Anyway, towards the end of the second day there was a Q&A with Devo co-founder Gerald "Jerry" Casale. Although he appeared very gracious to be surrounded by a room full of Spuds, he peppered a lot of his answers with vitriol for his collaborators and colleagues. The first question during the Q&A, and I’m paraphrasing, “Of all of the artists you have collaborated with over the years, who did you have the most fun working with?” was met with some confusion on Casale’s part. He could not think of one collaborator he enjoyed working with and thus spent a good ten minutes talking shit about Foo Fighters, Rush, and Soundgarden, all of whom he directed music videos for. Frankly, it was awesome to hear him dish dirt on such holier-than-thou rock acts (particularly his description of Neal Peart being a real dick), but it also projected an image that Casale is not the easiest artist to work with. Another question posed to him, “Devo’s sound changed following 1981’s New Traditionalists, focusing more on sampling and less on guitars and drums. What brought about the change?” Casale placed the blame squarely on Mothersbaugh, claiming everything Devo did post-1981 was lacking “funk” and “soul” and alluded to the fact that he felt the material they released in that period was of lesser-quality than their preceding albums. There was one album during that period, though, that still defined Devo and effectively bookended their most artistically successful period.
I was not even a twinkle in the eye of either of my parents when Oh No! It’s Devo was released in 1982. However, I wish I could have been somewhere between the ages of 18-34 when it was initially released to the record-buying public. It had been 2 years since the mainstream tastes of society briefly caught on with Devo through “Whip It” and had seemed to just as quickly dismiss them as another tired pop-rock gimmick in a decade that was already front-loaded with them. I would like to think I would have been one of the smart ones, who recognized the band for what they were.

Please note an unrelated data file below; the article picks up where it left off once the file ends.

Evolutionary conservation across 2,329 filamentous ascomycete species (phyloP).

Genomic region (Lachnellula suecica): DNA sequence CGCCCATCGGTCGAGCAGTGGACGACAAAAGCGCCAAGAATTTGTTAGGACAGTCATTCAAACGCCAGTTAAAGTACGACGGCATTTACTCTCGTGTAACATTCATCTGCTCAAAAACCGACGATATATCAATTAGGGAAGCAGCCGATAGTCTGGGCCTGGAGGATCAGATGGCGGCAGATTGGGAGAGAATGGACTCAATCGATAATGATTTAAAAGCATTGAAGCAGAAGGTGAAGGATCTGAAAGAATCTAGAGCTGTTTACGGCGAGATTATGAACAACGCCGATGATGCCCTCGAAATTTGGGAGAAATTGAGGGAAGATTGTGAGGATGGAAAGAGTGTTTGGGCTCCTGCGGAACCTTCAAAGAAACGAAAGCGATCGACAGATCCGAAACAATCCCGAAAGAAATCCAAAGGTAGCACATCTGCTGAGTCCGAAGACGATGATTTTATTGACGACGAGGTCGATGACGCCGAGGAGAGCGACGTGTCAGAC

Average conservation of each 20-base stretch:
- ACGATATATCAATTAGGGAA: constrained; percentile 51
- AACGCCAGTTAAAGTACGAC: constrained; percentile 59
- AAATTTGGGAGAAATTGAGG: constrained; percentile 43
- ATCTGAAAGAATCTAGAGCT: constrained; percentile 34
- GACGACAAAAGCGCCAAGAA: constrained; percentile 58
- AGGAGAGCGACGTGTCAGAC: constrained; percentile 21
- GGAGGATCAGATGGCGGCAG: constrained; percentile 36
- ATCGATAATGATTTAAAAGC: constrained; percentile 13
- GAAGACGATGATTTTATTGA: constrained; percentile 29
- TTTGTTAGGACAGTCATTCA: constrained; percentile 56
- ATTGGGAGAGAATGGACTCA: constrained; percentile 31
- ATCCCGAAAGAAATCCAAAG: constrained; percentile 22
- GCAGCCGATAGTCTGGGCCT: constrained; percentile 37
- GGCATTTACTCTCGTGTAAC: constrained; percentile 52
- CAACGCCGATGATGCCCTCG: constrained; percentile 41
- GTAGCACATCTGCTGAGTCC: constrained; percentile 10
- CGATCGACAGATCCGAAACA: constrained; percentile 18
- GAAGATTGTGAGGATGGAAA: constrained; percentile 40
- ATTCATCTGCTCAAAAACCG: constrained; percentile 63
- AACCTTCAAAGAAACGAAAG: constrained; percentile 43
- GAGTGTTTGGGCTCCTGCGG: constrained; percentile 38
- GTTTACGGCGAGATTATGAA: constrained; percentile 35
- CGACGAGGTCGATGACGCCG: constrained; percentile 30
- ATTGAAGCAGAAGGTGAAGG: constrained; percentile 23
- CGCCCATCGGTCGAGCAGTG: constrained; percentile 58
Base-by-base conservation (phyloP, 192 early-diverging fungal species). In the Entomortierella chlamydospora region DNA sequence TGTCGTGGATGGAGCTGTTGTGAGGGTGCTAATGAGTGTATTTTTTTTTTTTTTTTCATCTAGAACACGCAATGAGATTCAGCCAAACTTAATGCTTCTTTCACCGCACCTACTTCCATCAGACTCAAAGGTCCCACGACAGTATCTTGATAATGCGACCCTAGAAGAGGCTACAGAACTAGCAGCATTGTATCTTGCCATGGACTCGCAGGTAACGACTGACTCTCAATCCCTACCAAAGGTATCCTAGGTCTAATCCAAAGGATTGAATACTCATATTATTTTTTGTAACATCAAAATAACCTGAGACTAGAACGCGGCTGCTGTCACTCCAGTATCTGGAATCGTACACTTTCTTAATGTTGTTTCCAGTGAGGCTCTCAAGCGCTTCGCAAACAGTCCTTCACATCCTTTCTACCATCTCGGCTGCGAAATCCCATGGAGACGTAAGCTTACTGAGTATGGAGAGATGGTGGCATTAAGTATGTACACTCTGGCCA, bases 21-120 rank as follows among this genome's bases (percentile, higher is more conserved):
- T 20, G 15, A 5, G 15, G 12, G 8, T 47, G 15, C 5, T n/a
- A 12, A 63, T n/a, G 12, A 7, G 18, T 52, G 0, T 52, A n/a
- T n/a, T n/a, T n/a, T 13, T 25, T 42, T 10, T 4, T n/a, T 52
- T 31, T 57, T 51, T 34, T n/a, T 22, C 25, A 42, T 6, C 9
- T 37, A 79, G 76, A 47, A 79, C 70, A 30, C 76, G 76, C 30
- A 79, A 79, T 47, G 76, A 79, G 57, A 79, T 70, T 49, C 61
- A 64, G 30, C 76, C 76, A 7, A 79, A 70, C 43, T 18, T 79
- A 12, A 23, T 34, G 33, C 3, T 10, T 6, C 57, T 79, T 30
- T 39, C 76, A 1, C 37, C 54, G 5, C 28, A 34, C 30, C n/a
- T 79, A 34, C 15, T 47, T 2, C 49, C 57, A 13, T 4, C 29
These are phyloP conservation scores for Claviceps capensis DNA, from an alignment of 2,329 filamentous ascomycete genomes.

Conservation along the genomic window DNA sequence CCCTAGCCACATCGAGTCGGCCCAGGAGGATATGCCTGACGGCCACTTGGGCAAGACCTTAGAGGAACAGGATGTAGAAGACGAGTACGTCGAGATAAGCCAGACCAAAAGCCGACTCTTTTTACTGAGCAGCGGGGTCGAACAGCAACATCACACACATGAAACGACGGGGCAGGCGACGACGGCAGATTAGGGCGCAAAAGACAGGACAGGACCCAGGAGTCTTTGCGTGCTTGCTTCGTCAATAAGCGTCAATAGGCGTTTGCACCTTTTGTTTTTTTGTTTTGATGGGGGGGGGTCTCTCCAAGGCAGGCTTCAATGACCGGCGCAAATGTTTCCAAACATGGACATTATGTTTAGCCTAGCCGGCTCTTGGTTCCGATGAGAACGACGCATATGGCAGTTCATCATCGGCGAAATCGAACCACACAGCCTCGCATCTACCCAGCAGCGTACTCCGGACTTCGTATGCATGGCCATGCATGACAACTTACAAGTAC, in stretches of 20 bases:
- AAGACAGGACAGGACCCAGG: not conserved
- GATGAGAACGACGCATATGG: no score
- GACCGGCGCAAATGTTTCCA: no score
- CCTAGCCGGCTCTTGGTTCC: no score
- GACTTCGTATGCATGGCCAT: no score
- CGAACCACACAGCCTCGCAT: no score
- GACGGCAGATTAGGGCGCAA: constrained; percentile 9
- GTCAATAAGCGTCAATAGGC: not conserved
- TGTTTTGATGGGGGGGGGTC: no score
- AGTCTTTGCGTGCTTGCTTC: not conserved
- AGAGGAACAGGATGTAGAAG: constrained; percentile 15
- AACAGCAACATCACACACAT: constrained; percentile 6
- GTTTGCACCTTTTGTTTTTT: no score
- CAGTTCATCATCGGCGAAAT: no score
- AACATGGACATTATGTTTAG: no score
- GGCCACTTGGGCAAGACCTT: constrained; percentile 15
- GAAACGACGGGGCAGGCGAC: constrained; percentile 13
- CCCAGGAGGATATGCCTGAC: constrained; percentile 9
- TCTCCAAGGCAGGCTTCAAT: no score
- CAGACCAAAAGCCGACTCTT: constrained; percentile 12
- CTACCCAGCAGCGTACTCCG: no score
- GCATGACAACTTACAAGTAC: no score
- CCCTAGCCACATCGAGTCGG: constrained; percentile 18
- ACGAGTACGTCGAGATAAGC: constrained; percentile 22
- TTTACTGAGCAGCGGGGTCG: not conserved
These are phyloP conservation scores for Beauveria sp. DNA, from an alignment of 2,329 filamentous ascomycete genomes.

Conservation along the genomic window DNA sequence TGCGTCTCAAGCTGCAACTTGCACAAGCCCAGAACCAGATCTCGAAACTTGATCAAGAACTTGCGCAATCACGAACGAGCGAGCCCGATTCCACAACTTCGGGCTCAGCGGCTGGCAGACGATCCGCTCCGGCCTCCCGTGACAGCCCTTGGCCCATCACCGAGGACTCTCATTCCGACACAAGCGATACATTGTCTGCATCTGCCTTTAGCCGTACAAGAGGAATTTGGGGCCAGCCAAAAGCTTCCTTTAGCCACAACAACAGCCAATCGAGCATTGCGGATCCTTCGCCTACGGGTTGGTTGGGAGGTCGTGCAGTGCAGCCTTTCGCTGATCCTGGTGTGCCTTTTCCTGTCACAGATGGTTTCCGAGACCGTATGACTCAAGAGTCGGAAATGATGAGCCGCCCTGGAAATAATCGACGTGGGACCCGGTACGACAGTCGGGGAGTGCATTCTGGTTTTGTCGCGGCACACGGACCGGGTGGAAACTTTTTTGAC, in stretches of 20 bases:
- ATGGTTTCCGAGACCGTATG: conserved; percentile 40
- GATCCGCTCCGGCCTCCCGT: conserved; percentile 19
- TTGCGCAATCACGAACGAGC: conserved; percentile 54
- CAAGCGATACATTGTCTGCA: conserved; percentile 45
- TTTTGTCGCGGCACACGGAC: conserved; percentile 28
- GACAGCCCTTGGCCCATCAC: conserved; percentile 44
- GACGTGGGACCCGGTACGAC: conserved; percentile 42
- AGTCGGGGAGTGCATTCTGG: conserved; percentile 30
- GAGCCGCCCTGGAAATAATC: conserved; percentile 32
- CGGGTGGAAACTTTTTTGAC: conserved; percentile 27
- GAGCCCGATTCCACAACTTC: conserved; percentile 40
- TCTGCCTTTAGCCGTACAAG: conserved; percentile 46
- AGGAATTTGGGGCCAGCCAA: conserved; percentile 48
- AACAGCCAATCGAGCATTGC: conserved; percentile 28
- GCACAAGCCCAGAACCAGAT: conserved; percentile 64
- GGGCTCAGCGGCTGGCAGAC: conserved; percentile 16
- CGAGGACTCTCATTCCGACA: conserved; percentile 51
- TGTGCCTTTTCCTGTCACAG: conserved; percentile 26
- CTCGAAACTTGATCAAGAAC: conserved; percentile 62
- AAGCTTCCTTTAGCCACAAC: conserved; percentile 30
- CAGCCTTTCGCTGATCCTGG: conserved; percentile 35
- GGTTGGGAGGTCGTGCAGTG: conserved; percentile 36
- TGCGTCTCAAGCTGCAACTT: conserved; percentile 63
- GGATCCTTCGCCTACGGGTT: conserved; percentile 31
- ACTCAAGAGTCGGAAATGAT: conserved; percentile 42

Oh No! It’s Devo is one of the more polarizing albums amongst many DEVOtees. A fascinating aspect of Devo’s musical direction was that there was a subtle EVOlution to their sound, where every album progressively added more synths and samples, while the guitars slowly receded to the background. Oh No! It’s Devo is Devo’s first full-fledged synthpop record. An argument could be made that Devo is often remembered as being purely a synthpop act, however, their biggest hit is highly reliant on an iconic guitar riff and features just the slightest synth augmentation.
The DEVOtional event brought one deep cut into the spotlight, “Out of Sync,” as it was covered by several acts during the weekend’s festivities. I highlight this song because its so accessible and it lends itself to myriad of interpretations. It’s a rather simple pop song that has the type of quality that made Devo highly competitive with their contemporaries at the time. This is the sort of song I’m sure Ric Ocasek would’ve been salivating over: